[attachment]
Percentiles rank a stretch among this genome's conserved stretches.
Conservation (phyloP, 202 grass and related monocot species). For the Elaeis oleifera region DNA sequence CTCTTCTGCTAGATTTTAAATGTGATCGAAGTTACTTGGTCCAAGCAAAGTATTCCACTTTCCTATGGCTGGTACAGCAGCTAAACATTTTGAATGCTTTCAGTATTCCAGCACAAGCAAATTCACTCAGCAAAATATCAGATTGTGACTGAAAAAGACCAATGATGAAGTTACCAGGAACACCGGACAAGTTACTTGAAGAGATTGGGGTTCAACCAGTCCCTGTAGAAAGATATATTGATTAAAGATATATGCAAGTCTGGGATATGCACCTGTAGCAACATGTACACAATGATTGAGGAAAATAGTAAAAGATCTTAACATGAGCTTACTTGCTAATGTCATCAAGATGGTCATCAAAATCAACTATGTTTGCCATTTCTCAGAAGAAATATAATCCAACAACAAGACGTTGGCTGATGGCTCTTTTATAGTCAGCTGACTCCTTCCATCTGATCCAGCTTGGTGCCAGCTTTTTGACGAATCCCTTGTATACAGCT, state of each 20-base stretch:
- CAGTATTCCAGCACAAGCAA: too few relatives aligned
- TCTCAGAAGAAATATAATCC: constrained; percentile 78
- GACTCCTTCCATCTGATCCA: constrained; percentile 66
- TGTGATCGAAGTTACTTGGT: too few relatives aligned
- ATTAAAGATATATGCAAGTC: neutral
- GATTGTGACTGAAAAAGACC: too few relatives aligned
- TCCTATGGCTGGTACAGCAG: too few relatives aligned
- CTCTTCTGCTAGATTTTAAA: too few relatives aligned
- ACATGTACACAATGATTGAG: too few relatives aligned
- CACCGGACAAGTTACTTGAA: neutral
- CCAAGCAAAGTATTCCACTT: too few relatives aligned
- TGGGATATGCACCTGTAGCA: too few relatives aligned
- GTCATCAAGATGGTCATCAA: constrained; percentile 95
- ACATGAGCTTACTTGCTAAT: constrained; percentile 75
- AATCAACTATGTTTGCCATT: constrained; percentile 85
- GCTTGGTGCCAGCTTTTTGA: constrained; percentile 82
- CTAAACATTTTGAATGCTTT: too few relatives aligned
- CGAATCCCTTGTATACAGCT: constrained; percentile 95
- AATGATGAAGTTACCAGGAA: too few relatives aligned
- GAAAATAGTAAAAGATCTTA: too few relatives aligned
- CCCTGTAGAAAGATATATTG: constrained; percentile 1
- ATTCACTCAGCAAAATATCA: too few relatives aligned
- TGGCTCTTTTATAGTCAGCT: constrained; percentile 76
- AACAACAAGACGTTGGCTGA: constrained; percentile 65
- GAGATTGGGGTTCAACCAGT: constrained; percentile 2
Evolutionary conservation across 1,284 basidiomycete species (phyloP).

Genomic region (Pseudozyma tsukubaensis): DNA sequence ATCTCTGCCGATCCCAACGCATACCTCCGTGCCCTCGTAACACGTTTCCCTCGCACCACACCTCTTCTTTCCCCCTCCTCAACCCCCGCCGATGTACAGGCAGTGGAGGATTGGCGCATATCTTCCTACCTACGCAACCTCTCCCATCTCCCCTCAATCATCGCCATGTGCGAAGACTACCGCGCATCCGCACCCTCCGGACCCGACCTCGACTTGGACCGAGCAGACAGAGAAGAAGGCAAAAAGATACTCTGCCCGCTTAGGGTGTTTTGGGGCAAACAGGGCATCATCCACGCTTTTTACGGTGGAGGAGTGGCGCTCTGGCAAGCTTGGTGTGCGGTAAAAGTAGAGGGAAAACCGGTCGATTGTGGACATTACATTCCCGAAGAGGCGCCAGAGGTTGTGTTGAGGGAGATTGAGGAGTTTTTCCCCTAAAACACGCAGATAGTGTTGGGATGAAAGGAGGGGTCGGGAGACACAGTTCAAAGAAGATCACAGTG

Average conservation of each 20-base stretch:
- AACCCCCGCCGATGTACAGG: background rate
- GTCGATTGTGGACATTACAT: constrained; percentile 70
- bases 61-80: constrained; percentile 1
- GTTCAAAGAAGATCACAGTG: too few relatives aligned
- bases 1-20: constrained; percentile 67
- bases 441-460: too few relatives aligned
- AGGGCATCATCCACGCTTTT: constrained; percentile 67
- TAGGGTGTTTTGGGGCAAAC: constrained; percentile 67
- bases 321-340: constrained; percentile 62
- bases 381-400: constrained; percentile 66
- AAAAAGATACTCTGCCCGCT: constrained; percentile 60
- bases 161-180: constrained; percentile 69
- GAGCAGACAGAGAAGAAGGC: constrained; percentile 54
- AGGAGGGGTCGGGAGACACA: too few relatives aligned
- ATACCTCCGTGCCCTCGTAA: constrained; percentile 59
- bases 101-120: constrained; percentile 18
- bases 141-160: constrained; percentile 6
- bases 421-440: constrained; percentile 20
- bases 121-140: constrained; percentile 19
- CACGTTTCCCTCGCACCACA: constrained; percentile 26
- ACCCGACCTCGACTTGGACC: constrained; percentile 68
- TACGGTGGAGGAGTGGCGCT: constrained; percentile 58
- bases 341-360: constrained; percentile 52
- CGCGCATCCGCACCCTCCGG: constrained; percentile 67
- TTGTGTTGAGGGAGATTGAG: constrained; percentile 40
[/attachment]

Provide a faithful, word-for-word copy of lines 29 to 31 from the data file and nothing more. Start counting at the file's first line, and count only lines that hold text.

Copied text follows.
Genomic region (Pseudozyma tsukubaensis): DNA sequence ATCTCTGCCGATCCCAACGCATACCTCCGTGCCCTCGTAACACGTTTCCCTCGCACCACACCTCTTCTTTCCCCCTCCTCAACCCCCGCCGATGTACAGGCAGTGGAGGATTGGCGCATATCTTCCTACCTACGCAACCTCTCCCATCTCCCCTCAATCATCGCCATGTGCGAAGACTACCGCGCATCCGCACCCTCCGGACCCGACCTCGACTTGGACCGAGCAGACAGAGAAGAAGGCAAAAAGATACTCTGCCCGCTTAGGGTGTTTTGGGGCAAACAGGGCATCATCCACGCTTTTTACGGTGGAGGAGTGGCGCTCTGGCAAGCTTGGTGTGCGGTAAAAGTAGAGGGAAAACCGGTCGATTGTGGACATTACATTCCCGAAGAGGCGCCAGAGGTTGTGTTGAGGGAGATTGAGGAGTTTTTCCCCTAAAACACGCAGATAGTGTTGGGATGAAAGGAGGGGTCGGGAGACACAGTTCAAAGAAGATCACAGTG

Average conservation of each 20-base stretch:
- AACCCCCGCCGATGTACAGG: background rate